Despite Mayor Sam Liccardo denouncing President Donald Trump’s threat of ICE raids in sanctuary cities, local activists say San Jose lawmakers and police must do more to build trust with the undocumented community.
Immigrant rights advocates say Liccardo and San Jose Police Chief Eddie Garcia’s comments on Santa Clara County’s proposal to amend its ICE detainer policy stirred more distrust of authority among immigrants in San Jose.
During a rally dubbed “Enough is Enough” on Tuesday, several speakers expressed concern over inconsistent statements from the city and law enforcement.
They say it has generated fear among undocumented residents toward local authorities.
“We want the city elected officials to be as strong supporters of our immigrant community as the county has taken a very strong position,” said Veronica Goei, director of Grail Family Services. Goei represents the Si Se Puede Collective, comprised of five nonprofits representing the immigrant community in East Side San Jose.
“We’ve had months of mixed messages on ICE from Mayor Liccardo and Chief Garcia,” said Serena Alvarez, the president of council 3090 for the League of United Latin American Citizens.
Alvarez referenced Liccardo and Garcia’s support for Santa Clara County’s exploration of revising its ICE detainer policy, a position both leaders say they took long before the brutal killing of San Jose resident Bambi Larson in March, which reignited the contentious debate.
The county’s exploration of changing its sanctuary city policy could have changed a measure that prevented law enforcement officials from notifying ICE when they detained undocumented immigrants. The Santa Clara County Board of Supervisors voted unanimously to make no changes to the policy, much to the relief of advocates.
The rally came days after Liccardo made an impromptu announcement at City Hall, reassuring immigrants that San Jose would not cooperate with ICE if the agency raided the city, as proposed by Trump.
Trump recanted his tweeted proposal days later, but the initial tweet was enough to prompt Liccardo to make a statement.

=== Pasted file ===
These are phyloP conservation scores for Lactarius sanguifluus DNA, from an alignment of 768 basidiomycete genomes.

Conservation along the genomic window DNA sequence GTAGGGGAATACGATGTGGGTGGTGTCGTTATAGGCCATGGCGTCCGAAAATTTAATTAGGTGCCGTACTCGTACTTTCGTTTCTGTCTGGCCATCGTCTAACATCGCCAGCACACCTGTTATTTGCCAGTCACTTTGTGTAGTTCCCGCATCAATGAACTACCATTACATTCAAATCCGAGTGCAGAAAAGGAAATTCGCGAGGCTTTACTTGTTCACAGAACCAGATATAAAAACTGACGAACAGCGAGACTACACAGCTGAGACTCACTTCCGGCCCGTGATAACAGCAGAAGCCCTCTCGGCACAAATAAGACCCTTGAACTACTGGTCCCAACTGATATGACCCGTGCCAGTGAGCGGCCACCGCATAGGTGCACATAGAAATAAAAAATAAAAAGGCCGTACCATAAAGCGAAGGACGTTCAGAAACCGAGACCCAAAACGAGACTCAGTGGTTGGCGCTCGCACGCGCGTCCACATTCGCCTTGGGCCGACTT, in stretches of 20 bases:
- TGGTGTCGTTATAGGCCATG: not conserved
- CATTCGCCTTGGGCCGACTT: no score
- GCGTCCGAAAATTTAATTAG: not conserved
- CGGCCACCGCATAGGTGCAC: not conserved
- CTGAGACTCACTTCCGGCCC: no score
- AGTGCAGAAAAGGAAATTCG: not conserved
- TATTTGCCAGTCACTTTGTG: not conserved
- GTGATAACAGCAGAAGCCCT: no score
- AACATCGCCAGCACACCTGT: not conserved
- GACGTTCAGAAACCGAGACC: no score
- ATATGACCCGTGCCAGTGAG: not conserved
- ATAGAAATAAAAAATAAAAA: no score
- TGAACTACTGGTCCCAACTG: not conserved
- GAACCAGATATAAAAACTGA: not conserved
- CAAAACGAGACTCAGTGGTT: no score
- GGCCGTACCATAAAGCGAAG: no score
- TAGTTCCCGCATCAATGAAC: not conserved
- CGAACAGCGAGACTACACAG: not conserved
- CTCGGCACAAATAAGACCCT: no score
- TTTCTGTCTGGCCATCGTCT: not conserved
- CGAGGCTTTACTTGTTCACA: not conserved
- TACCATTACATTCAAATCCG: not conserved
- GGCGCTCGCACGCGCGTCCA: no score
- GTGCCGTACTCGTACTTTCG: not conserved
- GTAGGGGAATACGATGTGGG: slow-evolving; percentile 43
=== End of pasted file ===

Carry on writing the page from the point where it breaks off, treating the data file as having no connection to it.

“We think it’s very important that no one change what they’re doing in their daily life because of this pronouncement from this president,” Liccardo said during a news conference Friday. “We’ve certainly heard lots of pronouncements in the past from this president and what he has threatened has not materialized.”
The mayor encouraged residents to report any immigration agents they believed violated constitutional law.
“What I’m encouraging our residents to do is where they observe any federal agent from ICE entering a home or a business without consent and without a warrant, those are instances where we need to hold ICE accountable,” Liccardo said, adding that the city will use that data to take legal action against ICE for trespassing and other violations of constitutional law.
But community activists at the rally said that lawmakers need to mend their relationship with undocumented residents after voicing support for the county’s attempt to change its ICE detainer policies.
Liccardo appears to be stuck between a rock and a hard place. When he voices support for immigrants, as he did on Friday, the mayor is attacked by conservatives who say the county’s policy caused Larson’s death — a charge that is inaccurate. But when he advocates for changing the policy, activists say he loses the trust of the immigrant community and he’s accused of playing both sides.